— by Steve Sheffey
Last week Republicans accused Democrats of doing what they did just the week before regarding Jerusalem. Unlike the Republicans, the Democrats clarified their position by amending the platform, resulting in a statement on Israel that is stronger in several respects than the Republican platform.
The voice vote was messy, but far more problematic was the Republican tribute to Ron Paul, the most anti-Israel candidate to run for president in decades, and the GOP decision to let Rand Paul, who supports cutting foreign aid to Israel, address their convention in person.
Rational pro-Israel voters should not base their 2012 votes on Jerusalem because both parties have the same position.
More after the jump.
As many of you know, I was a delegate from Illinois at the Democratic National Convention last week. After Shabbat services yesterday, many people approached me during kiddush lunch with questions. This article will be longer than usual. If these issues are important to you, I hope you’ll take the time to read to the end.
Ron Kampeas accurately summarizes what happened. Republicans attacked Democrats for not including certain language on Jerusalem and when Democrats added the language back, the voice vote did not go smoothly.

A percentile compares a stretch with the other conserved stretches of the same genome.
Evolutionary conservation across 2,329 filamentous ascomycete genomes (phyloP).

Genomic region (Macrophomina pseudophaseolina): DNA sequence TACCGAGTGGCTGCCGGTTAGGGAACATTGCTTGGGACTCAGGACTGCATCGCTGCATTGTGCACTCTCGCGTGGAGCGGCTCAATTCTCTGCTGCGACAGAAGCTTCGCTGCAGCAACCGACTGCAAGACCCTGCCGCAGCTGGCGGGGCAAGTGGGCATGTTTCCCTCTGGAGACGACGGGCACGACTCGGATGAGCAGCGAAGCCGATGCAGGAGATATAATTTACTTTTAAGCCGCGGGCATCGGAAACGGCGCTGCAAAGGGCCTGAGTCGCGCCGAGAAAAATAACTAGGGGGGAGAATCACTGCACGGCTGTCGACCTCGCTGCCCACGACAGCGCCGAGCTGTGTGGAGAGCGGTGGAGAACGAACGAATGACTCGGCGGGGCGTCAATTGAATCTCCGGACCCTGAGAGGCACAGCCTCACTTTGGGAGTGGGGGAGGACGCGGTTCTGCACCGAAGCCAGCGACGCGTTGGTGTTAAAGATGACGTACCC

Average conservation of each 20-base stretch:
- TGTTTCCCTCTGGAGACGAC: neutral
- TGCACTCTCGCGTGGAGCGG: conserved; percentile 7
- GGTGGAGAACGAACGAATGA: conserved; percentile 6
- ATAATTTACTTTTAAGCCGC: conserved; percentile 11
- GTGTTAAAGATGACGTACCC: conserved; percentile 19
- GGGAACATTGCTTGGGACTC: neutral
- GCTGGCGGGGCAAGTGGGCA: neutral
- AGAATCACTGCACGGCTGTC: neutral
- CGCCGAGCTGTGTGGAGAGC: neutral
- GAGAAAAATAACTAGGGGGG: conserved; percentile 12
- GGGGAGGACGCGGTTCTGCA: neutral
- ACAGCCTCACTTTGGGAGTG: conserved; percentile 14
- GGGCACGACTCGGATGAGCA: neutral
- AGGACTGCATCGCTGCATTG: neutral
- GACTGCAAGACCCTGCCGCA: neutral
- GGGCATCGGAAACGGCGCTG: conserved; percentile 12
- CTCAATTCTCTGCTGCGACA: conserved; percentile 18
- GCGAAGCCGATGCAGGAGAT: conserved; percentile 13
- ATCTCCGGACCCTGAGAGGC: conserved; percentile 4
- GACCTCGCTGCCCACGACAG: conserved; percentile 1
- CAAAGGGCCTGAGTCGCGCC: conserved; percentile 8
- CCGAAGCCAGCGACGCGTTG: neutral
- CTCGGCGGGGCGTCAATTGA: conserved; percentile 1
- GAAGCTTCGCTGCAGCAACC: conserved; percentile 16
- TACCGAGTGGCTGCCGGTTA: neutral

We first need to separate politics from policy. The Democrats kicked the ball into their own goal. This entire firestorm could have been avoided if someone had done what the Republicans did the minute they had a chance: compare the 2008 platform to the 2012 platform for emotional issues. We’ll talk below about the policy rationale for not including the Jerusalem language, but not initially including it created an unnecessary distraction.
The Democrats then scored another goal against themselves with the voice vote. We’ll talk below about why it went down the way it did, but the optics were terrible. Should any of this matter to pro-Israel voters? That’s where policy comes in.
To understand the Democratic platform on Israel, one first has to understand the Republican platform on Israel. This election is a choice, not a referendum. I was not able to find a link to only the Israel part of the Republican platform, but here is a link to the entire Republican platform.